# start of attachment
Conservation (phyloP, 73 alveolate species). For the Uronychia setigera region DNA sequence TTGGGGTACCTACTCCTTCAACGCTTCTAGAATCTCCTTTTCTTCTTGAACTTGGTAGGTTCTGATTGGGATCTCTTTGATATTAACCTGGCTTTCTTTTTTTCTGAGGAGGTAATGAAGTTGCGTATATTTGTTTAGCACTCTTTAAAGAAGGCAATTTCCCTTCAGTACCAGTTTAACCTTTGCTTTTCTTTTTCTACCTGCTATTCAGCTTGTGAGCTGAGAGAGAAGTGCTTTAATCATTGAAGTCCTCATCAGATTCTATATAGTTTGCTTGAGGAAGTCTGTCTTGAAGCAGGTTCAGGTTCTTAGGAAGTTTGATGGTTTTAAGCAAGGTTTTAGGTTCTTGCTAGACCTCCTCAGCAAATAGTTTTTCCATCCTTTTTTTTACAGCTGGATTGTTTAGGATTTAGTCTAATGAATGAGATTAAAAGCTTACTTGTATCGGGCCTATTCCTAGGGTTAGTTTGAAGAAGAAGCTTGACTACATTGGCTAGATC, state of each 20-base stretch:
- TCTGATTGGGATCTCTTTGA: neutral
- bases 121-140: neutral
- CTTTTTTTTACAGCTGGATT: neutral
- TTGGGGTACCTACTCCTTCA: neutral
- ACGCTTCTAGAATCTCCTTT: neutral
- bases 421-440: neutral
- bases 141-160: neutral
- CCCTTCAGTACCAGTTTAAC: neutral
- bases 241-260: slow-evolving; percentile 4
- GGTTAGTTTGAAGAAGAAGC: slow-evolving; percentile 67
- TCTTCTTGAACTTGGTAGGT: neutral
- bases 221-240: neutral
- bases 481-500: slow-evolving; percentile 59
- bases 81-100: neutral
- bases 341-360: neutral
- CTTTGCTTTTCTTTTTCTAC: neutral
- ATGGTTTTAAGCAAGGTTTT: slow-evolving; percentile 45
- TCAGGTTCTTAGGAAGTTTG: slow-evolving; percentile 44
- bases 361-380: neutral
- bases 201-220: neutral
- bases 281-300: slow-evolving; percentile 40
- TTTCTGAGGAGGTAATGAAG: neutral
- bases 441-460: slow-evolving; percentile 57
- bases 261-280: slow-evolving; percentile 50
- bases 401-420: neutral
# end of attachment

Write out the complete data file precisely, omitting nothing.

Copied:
Conservation (phyloP, 73 alveolate species). For the Uronychia setigera region DNA sequence TTGGGGTACCTACTCCTTCAACGCTTCTAGAATCTCCTTTTCTTCTTGAACTTGGTAGGTTCTGATTGGGATCTCTTTGATATTAACCTGGCTTTCTTTTTTTCTGAGGAGGTAATGAAGTTGCGTATATTTGTTTAGCACTCTTTAAAGAAGGCAATTTCCCTTCAGTACCAGTTTAACCTTTGCTTTTCTTTTTCTACCTGCTATTCAGCTTGTGAGCTGAGAGAGAAGTGCTTTAATCATTGAAGTCCTCATCAGATTCTATATAGTTTGCTTGAGGAAGTCTGTCTTGAAGCAGGTTCAGGTTCTTAGGAAGTTTGATGGTTTTAAGCAAGGTTTTAGGTTCTTGCTAGACCTCCTCAGCAAATAGTTTTTCCATCCTTTTTTTTACAGCTGGATTGTTTAGGATTTAGTCTAATGAATGAGATTAAAAGCTTACTTGTATCGGGCCTATTCCTAGGGTTAGTTTGAAGAAGAAGCTTGACTACATTGGCTAGATC, state of each 20-base stretch:
- TCTGATTGGGATCTCTTTGA: neutral
- bases 121-140: neutral
- CTTTTTTTTACAGCTGGATT: neutral
- TTGGGGTACCTACTCCTTCA: neutral
- ACGCTTCTAGAATCTCCTTT: neutral
- bases 421-440: neutral
- bases 141-160: neutral
- CCCTTCAGTACCAGTTTAAC: neutral
- bases 241-260: slow-evolving; percentile 4
- GGTTAGTTTGAAGAAGAAGC: slow-evolving; percentile 67
- TCTTCTTGAACTTGGTAGGT: neutral
- bases 221-240: neutral
- bases 481-500: slow-evolving; percentile 59
- bases 81-100: neutral
- bases 341-360: neutral
- CTTTGCTTTTCTTTTTCTAC: neutral
- ATGGTTTTAAGCAAGGTTTT: slow-evolving; percentile 45
- TCAGGTTCTTAGGAAGTTTG: slow-evolving; percentile 44
- bases 361-380: neutral
- bases 201-220: neutral
- bases 281-300: slow-evolving; percentile 40
- TTTCTGAGGAGGTAATGAAG: neutral
- bases 441-460: slow-evolving; percentile 57
- bases 261-280: slow-evolving; percentile 50
- bases 401-420: neutral